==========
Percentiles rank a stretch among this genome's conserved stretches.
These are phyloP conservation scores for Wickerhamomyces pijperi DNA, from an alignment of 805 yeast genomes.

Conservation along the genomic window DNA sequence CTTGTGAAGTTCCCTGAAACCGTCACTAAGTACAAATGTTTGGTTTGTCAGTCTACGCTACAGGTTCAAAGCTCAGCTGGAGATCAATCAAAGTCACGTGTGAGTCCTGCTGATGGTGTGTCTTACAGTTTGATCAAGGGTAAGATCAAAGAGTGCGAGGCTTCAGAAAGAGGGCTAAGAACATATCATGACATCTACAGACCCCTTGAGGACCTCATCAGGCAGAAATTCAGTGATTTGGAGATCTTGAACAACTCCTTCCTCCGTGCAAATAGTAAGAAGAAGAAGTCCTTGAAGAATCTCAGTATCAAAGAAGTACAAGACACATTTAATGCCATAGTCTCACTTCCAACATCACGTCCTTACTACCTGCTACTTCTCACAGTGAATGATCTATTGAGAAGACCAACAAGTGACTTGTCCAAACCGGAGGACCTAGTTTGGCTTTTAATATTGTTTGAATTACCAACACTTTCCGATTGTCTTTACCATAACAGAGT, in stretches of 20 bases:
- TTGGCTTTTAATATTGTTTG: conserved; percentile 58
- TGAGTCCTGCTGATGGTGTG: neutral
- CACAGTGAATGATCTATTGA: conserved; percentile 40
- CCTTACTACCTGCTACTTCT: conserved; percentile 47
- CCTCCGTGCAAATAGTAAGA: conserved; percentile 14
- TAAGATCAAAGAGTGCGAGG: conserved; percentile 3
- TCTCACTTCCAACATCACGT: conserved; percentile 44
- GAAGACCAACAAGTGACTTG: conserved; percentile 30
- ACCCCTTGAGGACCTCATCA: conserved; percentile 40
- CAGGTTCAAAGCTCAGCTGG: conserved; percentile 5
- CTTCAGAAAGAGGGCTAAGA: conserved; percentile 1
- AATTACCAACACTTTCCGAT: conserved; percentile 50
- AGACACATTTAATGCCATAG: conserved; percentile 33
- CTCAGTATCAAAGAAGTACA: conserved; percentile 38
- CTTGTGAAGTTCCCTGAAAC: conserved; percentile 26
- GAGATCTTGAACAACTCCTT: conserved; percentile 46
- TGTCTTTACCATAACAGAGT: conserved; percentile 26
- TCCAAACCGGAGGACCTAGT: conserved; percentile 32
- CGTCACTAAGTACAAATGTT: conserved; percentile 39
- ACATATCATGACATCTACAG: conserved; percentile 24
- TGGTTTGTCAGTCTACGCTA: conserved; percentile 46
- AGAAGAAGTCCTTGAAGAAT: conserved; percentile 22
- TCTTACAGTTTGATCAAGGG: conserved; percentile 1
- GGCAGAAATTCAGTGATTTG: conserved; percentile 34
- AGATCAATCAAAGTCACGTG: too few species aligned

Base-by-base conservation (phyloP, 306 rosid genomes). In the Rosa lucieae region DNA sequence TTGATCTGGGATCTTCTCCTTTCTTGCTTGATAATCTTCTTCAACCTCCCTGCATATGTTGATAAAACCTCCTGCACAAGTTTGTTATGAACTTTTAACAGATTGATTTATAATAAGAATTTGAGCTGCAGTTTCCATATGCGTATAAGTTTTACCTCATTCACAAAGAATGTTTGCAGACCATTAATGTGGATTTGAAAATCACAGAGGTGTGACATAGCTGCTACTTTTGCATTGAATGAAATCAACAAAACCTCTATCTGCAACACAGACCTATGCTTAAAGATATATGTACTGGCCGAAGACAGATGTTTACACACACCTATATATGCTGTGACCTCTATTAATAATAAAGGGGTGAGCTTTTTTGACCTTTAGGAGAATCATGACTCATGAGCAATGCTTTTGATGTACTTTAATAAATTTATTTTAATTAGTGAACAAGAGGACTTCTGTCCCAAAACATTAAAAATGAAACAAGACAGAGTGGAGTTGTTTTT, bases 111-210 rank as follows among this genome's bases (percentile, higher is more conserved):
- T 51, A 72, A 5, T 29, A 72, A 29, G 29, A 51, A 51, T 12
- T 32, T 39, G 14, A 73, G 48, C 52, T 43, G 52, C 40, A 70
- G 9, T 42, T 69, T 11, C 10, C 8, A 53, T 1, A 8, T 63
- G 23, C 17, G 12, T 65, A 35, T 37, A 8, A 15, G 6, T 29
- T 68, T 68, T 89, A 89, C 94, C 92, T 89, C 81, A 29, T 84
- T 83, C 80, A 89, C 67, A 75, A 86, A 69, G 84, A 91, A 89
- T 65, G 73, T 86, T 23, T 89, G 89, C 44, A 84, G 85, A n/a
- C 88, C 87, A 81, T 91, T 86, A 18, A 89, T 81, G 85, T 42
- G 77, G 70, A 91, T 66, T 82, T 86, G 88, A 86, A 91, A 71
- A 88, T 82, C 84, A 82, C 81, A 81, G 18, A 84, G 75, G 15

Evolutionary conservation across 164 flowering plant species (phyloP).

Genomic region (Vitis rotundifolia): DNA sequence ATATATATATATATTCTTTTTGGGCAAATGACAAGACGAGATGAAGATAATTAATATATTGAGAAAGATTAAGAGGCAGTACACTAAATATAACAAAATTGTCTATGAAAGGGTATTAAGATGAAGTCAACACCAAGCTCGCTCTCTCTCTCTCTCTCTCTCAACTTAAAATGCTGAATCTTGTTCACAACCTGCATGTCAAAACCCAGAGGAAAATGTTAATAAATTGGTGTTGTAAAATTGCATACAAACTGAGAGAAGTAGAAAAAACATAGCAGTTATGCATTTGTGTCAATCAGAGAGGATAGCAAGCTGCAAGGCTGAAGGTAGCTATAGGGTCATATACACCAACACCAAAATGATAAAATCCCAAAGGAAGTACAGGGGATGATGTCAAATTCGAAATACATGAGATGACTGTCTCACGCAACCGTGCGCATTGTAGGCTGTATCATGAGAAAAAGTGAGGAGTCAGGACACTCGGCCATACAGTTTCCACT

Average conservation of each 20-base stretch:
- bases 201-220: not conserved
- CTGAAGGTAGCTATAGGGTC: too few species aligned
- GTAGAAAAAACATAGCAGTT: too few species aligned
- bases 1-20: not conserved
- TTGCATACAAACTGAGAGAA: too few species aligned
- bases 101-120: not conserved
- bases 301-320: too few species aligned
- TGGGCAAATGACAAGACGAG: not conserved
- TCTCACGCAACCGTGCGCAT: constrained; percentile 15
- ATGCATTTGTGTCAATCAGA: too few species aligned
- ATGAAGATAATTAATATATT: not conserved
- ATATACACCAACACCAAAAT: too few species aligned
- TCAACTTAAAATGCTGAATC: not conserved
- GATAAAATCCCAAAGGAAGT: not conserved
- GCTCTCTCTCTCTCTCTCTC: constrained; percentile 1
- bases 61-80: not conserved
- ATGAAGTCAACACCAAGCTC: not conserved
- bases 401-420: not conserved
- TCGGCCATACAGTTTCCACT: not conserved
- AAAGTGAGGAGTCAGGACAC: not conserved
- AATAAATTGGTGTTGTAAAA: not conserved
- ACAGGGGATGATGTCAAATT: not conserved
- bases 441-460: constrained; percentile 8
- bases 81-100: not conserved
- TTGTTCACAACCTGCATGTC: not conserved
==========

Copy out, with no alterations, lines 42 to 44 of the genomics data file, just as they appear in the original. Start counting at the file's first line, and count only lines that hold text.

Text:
Average conservation of each 20-base stretch:
- bases 201-220: not conserved
- CTGAAGGTAGCTATAGGGTC: too few species aligned